“That’s what happens when you come to a campus of ibankers,” the student, who did not give her name, said. “Princeton students are benefitting from this system, so why would they protest?”

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IN PRINT: Krugman Weighs in on Jobs Crisis

Last weekend, Nobel prizewinning economics professor Paul Krugman took part in a panel discussion on the jobs crisis that’s hit Newark and other New Jersey cities particularly hard. Whether you agree with his views on the economy or not, you have to admit he’s pretty good with metaphors. A few favorites from his talk:

  • On the financial crisis and mounting consumer debt: “It was our Wile E. Coyote moment. We were going along just fine until we looked down and realized we’d run off a cliff.”
  • On Occupy Wall Street: “The state of discussion was so surreal, the emperor had no clothes, yet no one was saying it. And then a fairly ragtag group started camping out in a few parks in major cities, and it’s like the country woke up.”
  • And then there was the whole business with aliens. After explaining that the surge in demand accompanying World War II is what finally ended the Great Depression, he suggested a modern-day equivalent – defense against an intergalactic invasion. Turns out, he’s kind of a fan of the belligerent extraterrestrials metaphor. According to this CNN interview, a massive buildup of outer space defenses could end the current crisis in as little as 18 months.

More on the jobs panel here.

3547 Early Action Applicants!

[caption id="attachment_11473" align="alignleft" width="300" caption="From www.collegeessayorganizer.com"]From www.collegeessayorganizer.com[/caption]

A whopping 3547 students applied Early Action to Princeton this year, according to the Prince. That’s up from 2,275 Early Decision applicants in 2006 (Though this is not a fair comparison since Early Action is not binding and the number of high school graduates has risen since 2006).

As we all know from when we applied, Princeton has been without an Early Action or Early Decision Program since the 2007 application cycle, when it eliminated Early Decision in an effort to increase socio-economic diversity by making the application process more fair. At the time, President Tilghman told the Prince that “Early Decision was advantaging those who were already advantaged.” Harvard and UVa eliminated their Early programs around the same time.

All three reinstated Early programs last year, after it became clear that other Universities weren’t following suit and Princeton was losing students to other schools with Early programs. But the new program is non-binding, so that students can compare financial aid packages. Perhaps this is the best of both worlds — allowing students to pick Princeton as their first choice, relieving some applicants’ stress when they are admitted early, but not disadvantaging low SES students. Or perhaps this is just PR. What do you think?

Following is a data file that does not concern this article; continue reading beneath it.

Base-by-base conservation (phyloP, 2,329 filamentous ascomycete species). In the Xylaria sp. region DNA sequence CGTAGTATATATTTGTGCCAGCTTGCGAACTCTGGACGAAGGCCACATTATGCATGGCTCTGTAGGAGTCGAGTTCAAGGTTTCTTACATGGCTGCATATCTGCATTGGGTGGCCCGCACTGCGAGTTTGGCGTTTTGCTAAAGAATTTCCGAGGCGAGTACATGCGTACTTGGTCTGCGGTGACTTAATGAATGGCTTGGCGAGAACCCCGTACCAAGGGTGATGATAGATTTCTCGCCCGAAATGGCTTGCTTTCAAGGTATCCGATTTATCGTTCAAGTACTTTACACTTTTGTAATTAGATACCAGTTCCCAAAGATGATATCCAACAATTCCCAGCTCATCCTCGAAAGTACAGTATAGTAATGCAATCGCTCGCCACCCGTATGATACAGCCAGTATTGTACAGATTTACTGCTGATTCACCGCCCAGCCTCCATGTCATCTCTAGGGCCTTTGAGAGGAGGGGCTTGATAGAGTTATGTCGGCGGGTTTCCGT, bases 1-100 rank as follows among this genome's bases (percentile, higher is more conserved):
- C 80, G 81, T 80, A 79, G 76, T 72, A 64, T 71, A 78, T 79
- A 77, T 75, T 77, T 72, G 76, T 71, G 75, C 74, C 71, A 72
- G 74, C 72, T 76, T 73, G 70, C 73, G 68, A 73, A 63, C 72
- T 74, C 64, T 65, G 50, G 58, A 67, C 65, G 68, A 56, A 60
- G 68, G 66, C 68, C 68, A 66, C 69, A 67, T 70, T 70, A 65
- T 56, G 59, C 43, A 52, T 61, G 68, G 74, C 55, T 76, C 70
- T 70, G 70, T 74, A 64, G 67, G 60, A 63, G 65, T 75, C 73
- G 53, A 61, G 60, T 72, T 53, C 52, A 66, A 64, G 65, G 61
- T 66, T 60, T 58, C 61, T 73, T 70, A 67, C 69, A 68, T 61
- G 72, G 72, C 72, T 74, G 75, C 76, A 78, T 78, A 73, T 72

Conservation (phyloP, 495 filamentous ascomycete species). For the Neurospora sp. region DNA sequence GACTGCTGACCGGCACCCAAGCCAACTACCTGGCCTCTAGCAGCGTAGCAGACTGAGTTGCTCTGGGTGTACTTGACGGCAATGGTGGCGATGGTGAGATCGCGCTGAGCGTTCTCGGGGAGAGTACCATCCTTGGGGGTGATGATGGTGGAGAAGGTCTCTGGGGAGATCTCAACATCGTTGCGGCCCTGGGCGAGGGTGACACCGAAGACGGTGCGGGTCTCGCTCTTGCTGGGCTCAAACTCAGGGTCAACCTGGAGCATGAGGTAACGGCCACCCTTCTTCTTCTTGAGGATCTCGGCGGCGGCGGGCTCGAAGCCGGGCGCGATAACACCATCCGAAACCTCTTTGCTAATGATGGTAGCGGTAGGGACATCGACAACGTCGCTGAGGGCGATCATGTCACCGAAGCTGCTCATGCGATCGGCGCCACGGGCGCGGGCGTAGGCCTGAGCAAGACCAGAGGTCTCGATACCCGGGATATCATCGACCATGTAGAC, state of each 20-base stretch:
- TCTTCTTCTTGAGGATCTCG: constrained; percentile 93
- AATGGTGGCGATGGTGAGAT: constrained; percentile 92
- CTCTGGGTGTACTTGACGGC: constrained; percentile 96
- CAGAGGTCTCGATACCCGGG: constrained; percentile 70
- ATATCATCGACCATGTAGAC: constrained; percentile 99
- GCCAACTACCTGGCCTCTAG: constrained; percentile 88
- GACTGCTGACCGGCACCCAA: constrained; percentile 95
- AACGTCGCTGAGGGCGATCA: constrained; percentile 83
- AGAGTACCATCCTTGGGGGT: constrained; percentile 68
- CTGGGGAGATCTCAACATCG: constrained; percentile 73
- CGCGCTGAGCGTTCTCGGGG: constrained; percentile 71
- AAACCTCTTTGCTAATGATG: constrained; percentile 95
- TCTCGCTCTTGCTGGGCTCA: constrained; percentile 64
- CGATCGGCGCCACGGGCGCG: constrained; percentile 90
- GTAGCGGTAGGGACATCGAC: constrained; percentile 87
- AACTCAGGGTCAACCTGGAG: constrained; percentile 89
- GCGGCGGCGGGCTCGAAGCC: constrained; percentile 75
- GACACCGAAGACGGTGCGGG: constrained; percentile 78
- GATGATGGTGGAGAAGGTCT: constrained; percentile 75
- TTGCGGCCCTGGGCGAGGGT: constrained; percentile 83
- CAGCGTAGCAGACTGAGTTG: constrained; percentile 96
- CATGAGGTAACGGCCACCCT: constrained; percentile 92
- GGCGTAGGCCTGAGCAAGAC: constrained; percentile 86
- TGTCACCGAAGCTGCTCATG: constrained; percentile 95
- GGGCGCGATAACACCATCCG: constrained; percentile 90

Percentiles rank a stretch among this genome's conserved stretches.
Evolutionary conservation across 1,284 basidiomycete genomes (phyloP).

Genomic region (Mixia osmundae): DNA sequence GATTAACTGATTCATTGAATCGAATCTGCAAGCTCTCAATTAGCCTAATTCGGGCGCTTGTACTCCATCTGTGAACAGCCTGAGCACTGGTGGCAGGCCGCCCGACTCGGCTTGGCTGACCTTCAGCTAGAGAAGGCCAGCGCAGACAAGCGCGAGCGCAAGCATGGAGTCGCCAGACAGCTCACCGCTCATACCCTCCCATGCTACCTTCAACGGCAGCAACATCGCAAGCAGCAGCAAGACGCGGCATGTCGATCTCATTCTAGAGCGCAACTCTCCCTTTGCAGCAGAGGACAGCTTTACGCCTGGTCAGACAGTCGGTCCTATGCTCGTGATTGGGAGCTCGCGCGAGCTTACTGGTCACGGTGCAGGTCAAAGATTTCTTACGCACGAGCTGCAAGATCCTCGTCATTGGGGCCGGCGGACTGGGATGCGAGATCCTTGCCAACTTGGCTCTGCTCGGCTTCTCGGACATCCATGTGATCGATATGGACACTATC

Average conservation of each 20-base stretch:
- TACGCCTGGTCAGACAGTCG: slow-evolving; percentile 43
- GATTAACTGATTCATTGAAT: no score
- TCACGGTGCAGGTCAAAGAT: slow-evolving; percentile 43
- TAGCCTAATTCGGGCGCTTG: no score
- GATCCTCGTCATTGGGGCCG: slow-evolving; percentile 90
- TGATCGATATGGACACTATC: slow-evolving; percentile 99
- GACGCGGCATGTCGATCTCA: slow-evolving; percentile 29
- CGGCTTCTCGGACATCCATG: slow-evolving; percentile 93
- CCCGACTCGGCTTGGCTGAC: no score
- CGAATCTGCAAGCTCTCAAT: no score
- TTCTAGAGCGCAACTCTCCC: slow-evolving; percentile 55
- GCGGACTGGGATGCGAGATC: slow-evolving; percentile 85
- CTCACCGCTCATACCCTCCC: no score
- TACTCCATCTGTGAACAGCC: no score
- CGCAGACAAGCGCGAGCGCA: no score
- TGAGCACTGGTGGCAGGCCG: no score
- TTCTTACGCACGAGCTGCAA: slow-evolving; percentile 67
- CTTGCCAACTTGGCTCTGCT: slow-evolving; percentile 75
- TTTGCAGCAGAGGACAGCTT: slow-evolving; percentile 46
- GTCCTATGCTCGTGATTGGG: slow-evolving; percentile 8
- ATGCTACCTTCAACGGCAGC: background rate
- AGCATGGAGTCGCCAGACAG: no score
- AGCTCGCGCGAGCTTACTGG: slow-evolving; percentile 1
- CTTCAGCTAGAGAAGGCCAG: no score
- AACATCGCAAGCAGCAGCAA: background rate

Weekend Arts Roundup: See-It-All Edition!

382044_2269905390733_1341540238_32222342_340565205_nThis weekend and next always have the year’s largest number of arts events on campus…and here at The Ink, we want to help you to enjoy every bit of it! We’ve made a fancy-pants version of how to see it all between now and Thanksgiving break:

  • Thursday, November 10: I might be slightly biased in this play’s favor (full disclosure: I’m the director), but Tom Stoppard’s Rock ‘n’ Roll at Theatre Intime is shaping up to be a wonderful show. Spanning 20 years of the underground rock movement in Communist Czechoslovakia, from the 1968 Prague Spring to the 1989 Velvet Revolution, it’s a fascinating play–and the cast is top-notch.  Thursday-Saturday at 8pm this weekend and next, with a talkback on November 18th with Simon Morrison, the Music Department’s preeminent Slavic music scholar.  Student tickets $8, events eligible.
  • Friday, November 11: The Princeton Glee Club’s Yale vs. Princeton Football Concert is always a great annual event chock full of beautiful music: Friday at 8pm in Richardson Auditorium, $5 student tickets, events eligible.374633_10150357682173661_653008660_8286638_2073660683_n
  • Saturday matinee, November 12: Shaved heads, Baptist revivals, gore galore, bestiality…hooked yet? The Princeton University Players’ Bat Boy at Matthews Acting Studio, a dark musical comedy directed by Claire Greene ’13, has all that and more.  This weekend only, Thursday-Saturday at 8pm with a 2pm Saturday matinee. Tickets $8, events eligible.
  • Saturday night, November 12: We’ve got two great a cappella options for Saturday night: first, The Nassoons’ Annual Yale Jam with the Yale Whiffenpoofs, is always a blast (8pm Saturday in Richardson Auditorium, student tickets $8). If gorgeous female voices are more your thing (and you’re looking for a great concert that’s also kind on your wallet), the Tigressions Thirtieth Reunion Concert is also a great bet: it’s free at Taplin Auditorium in Fine Hall at 7:30pm on Saturday.